Video here. [Still having trouble embedding MSNBC, see ps below for more details].
Richard Engel is one of the few bigger name TV correspondents on foreign policy I actually tune in for. And I think he shows why in this clip. He basically shoots down Gen. McChyrstal’s COIN/nation-building plan as really a bridge (not yet built) too far. He ends up probably where I’ve ended up on this issue: send in a few thousand (maybe 10?) more troops possibly to strategic places like maybe Kandahar, try to build the Kabul-Kandahar road, and send in trainers to build up an Afghan army/police (and/or get the Europeans to shift to that function as we for a short time take on more kinetic operations). Do whatever it is we are going to do relative to counterterrorism in Pakistan. And then basically get ready for the inevitable draw down coming in the next 2-3 years. Try to get the country (as best as possible) in a state of not complete total chaos, recognizing that there is going to be at best, a managed chaos.
What I take to be Engel’s point is that whatever the theoretical merits of nation-building/COIN (which have been debated at the League in some detail), it is simply too late in this war to hit the re-start button. History is on the side of that assessment. We went into Afghanistan, quickly won the war without completing it (i.e. let bin Laden get away) and then had no provisions for 8 years towards building a state, that is winning the after-war peace. Winning the stability, in other words, the actual hard part.
Instead the US (along with the rest of the involved international community) backed a bunch of warlords and sent in slush funds of aid creating a kind of crony capitalism speculator’s bubble in the country, a rainy day economy of corruption, narcotics, and weapons. We then installed a government that had no mechanism for re-integrating any members of the Taliban nor really gave sufficient representation to the Pashtun people, allowing the Taliban to take up their ethnic cause as their own (not entirely successfully to be fair, but to some degree a legitimator for them). As Engel repeatedly states, essentially nothing has been built in since 2001 in Afghanistan.
Now we’ve seen what was clearly a rigged election, leaving the corrupt and corrupting government even more de-legitimized. And now the President has won a Peace Prize (perhaps in an attempt to box him in on this war?).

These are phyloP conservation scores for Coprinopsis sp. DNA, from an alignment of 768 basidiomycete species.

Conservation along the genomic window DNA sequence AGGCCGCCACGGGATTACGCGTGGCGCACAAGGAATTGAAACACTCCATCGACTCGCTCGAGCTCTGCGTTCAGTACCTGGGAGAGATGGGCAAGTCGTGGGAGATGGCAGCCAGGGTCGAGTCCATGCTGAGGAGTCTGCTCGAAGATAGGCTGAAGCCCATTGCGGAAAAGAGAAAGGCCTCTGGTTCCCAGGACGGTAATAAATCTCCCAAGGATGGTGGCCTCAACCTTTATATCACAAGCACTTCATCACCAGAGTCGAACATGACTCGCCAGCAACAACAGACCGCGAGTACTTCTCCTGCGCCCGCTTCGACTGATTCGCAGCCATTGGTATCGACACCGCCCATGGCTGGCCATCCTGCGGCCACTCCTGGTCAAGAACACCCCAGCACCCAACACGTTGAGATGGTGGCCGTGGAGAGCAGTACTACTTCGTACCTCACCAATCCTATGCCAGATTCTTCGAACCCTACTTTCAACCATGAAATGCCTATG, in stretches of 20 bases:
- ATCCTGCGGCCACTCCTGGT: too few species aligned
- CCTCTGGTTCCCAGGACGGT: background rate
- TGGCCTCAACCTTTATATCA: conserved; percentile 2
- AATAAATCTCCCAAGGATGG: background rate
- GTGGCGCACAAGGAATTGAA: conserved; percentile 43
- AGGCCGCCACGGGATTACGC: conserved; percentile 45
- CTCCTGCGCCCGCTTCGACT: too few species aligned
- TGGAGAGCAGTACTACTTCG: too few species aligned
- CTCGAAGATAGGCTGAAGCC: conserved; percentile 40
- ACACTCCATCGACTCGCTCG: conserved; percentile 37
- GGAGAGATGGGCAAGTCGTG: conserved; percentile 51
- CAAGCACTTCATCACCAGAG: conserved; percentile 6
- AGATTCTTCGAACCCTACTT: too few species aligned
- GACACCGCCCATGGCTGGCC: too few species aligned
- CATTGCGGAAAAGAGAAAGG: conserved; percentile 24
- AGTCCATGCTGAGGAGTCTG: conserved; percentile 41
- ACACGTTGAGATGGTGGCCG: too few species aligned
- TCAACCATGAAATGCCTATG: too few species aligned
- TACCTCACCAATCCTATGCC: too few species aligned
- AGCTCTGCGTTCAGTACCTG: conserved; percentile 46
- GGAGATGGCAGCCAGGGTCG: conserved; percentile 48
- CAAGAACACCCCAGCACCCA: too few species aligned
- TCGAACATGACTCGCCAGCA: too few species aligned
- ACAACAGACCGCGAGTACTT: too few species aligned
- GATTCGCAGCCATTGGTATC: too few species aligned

To achieve victory in Afghanistan–defined as winning the peace–meaning a stable functioning government that has broad cross-ethnic appeal (and not crawling with various violent non-state actors) would take as McChyrstal honestly states, at least a decade of further entrenchment, 40-60,000 more troops over that time period, an Afghan army/police force numbering close to 600,000 persons, will cost (again as Engel points out) hundreds of billions of dollars, a regional diplomatic deal that would solve the Kashmir crisis, as well as bring in China, Russia, Pakistan, and Iran to accept the reality of an independent Afghan state that none of those countries uses as a forward position against any of the others. The plan for which is laid out in detail in this piece by Ahmad Rashid and Barnett Rubin.
All of which is as if not more important than more troops that switch to population-centric warfare and kill some more bad guys. Ask yourself honestly what are the chances that is going to happen?
Obama is above all else a pragmatist and the reality of all this has to be coming into clearer focus for him. Of those objectives, he may be able to make some movement on the diplomatic front. Maybe. Some but probably not much. He can create a training force for an Afghan Army/Police. But he can’t afford that kind of investment of manpower or money for that length of time.
PS: Memo to the MSNBC folks–why is it so hard to embed your video? You might want to fix that ASAP.